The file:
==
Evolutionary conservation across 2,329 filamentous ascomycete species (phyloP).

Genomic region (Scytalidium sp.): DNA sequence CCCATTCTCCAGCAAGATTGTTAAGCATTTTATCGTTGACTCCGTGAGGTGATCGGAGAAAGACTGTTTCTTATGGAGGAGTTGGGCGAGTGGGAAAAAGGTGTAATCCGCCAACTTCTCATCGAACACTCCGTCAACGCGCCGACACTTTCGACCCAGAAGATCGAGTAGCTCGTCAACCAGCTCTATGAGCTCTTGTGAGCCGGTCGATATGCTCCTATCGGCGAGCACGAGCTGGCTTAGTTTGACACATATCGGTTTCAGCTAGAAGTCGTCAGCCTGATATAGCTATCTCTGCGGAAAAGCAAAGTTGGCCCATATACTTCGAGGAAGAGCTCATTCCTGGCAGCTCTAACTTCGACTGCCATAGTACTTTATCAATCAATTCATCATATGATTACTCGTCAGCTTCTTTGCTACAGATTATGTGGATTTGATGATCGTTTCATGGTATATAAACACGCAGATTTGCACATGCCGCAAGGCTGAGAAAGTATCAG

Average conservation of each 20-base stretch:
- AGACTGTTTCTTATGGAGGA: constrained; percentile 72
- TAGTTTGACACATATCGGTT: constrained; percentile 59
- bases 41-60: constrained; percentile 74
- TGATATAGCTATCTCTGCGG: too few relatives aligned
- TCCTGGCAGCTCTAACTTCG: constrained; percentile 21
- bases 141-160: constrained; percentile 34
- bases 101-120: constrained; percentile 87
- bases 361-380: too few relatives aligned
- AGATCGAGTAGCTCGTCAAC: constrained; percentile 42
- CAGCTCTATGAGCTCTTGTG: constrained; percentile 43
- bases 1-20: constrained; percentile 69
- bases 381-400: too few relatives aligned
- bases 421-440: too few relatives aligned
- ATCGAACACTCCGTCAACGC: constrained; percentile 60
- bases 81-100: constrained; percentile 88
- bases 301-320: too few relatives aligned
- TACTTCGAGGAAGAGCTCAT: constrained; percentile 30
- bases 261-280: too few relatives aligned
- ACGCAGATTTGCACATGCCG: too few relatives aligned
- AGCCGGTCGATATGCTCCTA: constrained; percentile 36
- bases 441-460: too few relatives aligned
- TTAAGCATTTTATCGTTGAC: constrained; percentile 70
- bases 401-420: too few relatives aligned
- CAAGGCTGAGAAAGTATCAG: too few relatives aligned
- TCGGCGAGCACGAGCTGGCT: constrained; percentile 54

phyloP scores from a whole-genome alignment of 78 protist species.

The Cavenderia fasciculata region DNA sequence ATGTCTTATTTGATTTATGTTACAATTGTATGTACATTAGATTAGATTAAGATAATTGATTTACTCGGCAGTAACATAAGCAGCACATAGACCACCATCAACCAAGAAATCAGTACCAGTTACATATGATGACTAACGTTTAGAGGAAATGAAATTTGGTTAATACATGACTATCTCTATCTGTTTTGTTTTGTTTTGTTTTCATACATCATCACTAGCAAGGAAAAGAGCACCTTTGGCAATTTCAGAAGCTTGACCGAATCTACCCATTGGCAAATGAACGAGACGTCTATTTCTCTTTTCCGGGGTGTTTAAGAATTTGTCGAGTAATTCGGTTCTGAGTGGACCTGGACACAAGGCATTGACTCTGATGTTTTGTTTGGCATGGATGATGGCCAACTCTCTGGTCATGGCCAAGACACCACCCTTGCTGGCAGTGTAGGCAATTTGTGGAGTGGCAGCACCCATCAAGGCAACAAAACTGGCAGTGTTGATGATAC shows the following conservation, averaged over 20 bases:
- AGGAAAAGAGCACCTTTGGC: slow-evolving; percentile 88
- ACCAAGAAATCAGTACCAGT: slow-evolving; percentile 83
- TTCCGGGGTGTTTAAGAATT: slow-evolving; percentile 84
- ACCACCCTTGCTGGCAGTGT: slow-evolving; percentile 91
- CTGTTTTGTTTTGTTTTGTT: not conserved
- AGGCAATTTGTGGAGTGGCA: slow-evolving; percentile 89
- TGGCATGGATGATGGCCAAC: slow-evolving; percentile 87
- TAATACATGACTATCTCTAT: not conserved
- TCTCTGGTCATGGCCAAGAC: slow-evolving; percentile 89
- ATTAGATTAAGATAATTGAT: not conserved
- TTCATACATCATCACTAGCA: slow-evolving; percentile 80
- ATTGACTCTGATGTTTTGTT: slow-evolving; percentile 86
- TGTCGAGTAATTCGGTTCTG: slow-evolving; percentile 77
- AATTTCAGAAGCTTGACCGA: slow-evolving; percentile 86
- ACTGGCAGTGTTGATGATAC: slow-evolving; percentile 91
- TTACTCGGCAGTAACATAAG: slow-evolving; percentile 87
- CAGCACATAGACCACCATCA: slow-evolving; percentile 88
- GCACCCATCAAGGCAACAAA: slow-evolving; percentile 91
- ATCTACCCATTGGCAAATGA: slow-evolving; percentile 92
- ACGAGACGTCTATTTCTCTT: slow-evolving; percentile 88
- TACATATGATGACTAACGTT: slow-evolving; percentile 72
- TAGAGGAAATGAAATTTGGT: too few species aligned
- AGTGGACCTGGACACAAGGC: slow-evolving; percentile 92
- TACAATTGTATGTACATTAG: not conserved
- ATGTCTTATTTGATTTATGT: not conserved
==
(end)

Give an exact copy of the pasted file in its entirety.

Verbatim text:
Evolutionary conservation across 2,329 filamentous ascomycete species (phyloP).

Genomic region (Scytalidium sp.): DNA sequence CCCATTCTCCAGCAAGATTGTTAAGCATTTTATCGTTGACTCCGTGAGGTGATCGGAGAAAGACTGTTTCTTATGGAGGAGTTGGGCGAGTGGGAAAAAGGTGTAATCCGCCAACTTCTCATCGAACACTCCGTCAACGCGCCGACACTTTCGACCCAGAAGATCGAGTAGCTCGTCAACCAGCTCTATGAGCTCTTGTGAGCCGGTCGATATGCTCCTATCGGCGAGCACGAGCTGGCTTAGTTTGACACATATCGGTTTCAGCTAGAAGTCGTCAGCCTGATATAGCTATCTCTGCGGAAAAGCAAAGTTGGCCCATATACTTCGAGGAAGAGCTCATTCCTGGCAGCTCTAACTTCGACTGCCATAGTACTTTATCAATCAATTCATCATATGATTACTCGTCAGCTTCTTTGCTACAGATTATGTGGATTTGATGATCGTTTCATGGTATATAAACACGCAGATTTGCACATGCCGCAAGGCTGAGAAAGTATCAG

Average conservation of each 20-base stretch:
- AGACTGTTTCTTATGGAGGA: constrained; percentile 72
- TAGTTTGACACATATCGGTT: constrained; percentile 59
- bases 41-60: constrained; percentile 74
- TGATATAGCTATCTCTGCGG: too few relatives aligned
- TCCTGGCAGCTCTAACTTCG: constrained; percentile 21
- bases 141-160: constrained; percentile 34
- bases 101-120: constrained; percentile 87
- bases 361-380: too few relatives aligned
- AGATCGAGTAGCTCGTCAAC: constrained; percentile 42
- CAGCTCTATGAGCTCTTGTG: constrained; percentile 43
- bases 1-20: constrained; percentile 69
- bases 381-400: too few relatives aligned
- bases 421-440: too few relatives aligned
- ATCGAACACTCCGTCAACGC: constrained; percentile 60
- bases 81-100: constrained; percentile 88
- bases 301-320: too few relatives aligned
- TACTTCGAGGAAGAGCTCAT: constrained; percentile 30
- bases 261-280: too few relatives aligned
- ACGCAGATTTGCACATGCCG: too few relatives aligned
- AGCCGGTCGATATGCTCCTA: constrained; percentile 36
- bases 441-460: too few relatives aligned
- TTAAGCATTTTATCGTTGAC: constrained; percentile 70
- bases 401-420: too few relatives aligned
- CAAGGCTGAGAAAGTATCAG: too few relatives aligned
- TCGGCGAGCACGAGCTGGCT: constrained; percentile 54

phyloP scores from a whole-genome alignment of 78 protist species.

The Cavenderia fasciculata region DNA sequence ATGTCTTATTTGATTTATGTTACAATTGTATGTACATTAGATTAGATTAAGATAATTGATTTACTCGGCAGTAACATAAGCAGCACATAGACCACCATCAACCAAGAAATCAGTACCAGTTACATATGATGACTAACGTTTAGAGGAAATGAAATTTGGTTAATACATGACTATCTCTATCTGTTTTGTTTTGTTTTGTTTTCATACATCATCACTAGCAAGGAAAAGAGCACCTTTGGCAATTTCAGAAGCTTGACCGAATCTACCCATTGGCAAATGAACGAGACGTCTATTTCTCTTTTCCGGGGTGTTTAAGAATTTGTCGAGTAATTCGGTTCTGAGTGGACCTGGACACAAGGCATTGACTCTGATGTTTTGTTTGGCATGGATGATGGCCAACTCTCTGGTCATGGCCAAGACACCACCCTTGCTGGCAGTGTAGGCAATTTGTGGAGTGGCAGCACCCATCAAGGCAACAAAACTGGCAGTGTTGATGATAC shows the following conservation, averaged over 20 bases:
- AGGAAAAGAGCACCTTTGGC: slow-evolving; percentile 88
- ACCAAGAAATCAGTACCAGT: slow-evolving; percentile 83
- TTCCGGGGTGTTTAAGAATT: slow-evolving; percentile 84
- ACCACCCTTGCTGGCAGTGT: slow-evolving; percentile 91
- CTGTTTTGTTTTGTTTTGTT: not conserved
- AGGCAATTTGTGGAGTGGCA: slow-evolving; percentile 89
- TGGCATGGATGATGGCCAAC: slow-evolving; percentile 87
- TAATACATGACTATCTCTAT: not conserved
- TCTCTGGTCATGGCCAAGAC: slow-evolving; percentile 89
- ATTAGATTAAGATAATTGAT: not conserved
- TTCATACATCATCACTAGCA: slow-evolving; percentile 80
- ATTGACTCTGATGTTTTGTT: slow-evolving; percentile 86
- TGTCGAGTAATTCGGTTCTG: slow-evolving; percentile 77
- AATTTCAGAAGCTTGACCGA: slow-evolving; percentile 86
- ACTGGCAGTGTTGATGATAC: slow-evolving; percentile 91
- TTACTCGGCAGTAACATAAG: slow-evolving; percentile 87
- CAGCACATAGACCACCATCA: slow-evolving; percentile 88
- GCACCCATCAAGGCAACAAA: slow-evolving; percentile 91
- ATCTACCCATTGGCAAATGA: slow-evolving; percentile 92
- ACGAGACGTCTATTTCTCTT: slow-evolving; percentile 88
- TACATATGATGACTAACGTT: slow-evolving; percentile 72
- TAGAGGAAATGAAATTTGGT: too few species aligned
- AGTGGACCTGGACACAAGGC: slow-evolving; percentile 92
- TACAATTGTATGTACATTAG: not conserved
- ATGTCTTATTTGATTTATGT: not conserved